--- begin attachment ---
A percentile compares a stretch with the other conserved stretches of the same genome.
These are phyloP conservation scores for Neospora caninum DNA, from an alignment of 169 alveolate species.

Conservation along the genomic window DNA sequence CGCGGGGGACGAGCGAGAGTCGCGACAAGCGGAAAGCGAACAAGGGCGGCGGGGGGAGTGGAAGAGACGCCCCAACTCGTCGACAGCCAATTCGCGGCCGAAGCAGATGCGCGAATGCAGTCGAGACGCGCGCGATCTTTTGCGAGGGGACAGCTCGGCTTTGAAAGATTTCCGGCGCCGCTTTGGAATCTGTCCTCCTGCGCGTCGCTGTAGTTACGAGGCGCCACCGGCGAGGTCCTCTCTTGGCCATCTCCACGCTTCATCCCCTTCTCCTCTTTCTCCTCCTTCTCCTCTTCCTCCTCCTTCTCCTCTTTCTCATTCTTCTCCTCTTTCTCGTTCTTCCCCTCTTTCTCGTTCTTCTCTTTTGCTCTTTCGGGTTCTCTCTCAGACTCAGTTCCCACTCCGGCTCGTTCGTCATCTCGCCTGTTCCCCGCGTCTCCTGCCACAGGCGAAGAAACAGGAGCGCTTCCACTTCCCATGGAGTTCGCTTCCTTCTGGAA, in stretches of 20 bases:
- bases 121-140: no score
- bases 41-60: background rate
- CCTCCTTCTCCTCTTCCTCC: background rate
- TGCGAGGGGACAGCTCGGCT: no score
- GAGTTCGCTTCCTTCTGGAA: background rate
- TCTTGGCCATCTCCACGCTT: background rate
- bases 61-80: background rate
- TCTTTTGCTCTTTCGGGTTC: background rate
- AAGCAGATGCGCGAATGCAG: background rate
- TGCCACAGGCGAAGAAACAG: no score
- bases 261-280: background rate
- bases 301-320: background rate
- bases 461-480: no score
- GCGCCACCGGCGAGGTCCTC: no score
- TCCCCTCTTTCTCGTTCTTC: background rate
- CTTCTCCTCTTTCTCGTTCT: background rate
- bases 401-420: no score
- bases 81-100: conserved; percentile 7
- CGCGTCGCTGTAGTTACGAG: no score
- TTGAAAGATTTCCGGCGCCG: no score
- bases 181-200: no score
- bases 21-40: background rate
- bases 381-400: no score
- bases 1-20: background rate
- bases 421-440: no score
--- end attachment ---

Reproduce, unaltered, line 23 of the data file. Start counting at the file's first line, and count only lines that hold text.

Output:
- TTGAAAGATTTCCGGCGCCG: no score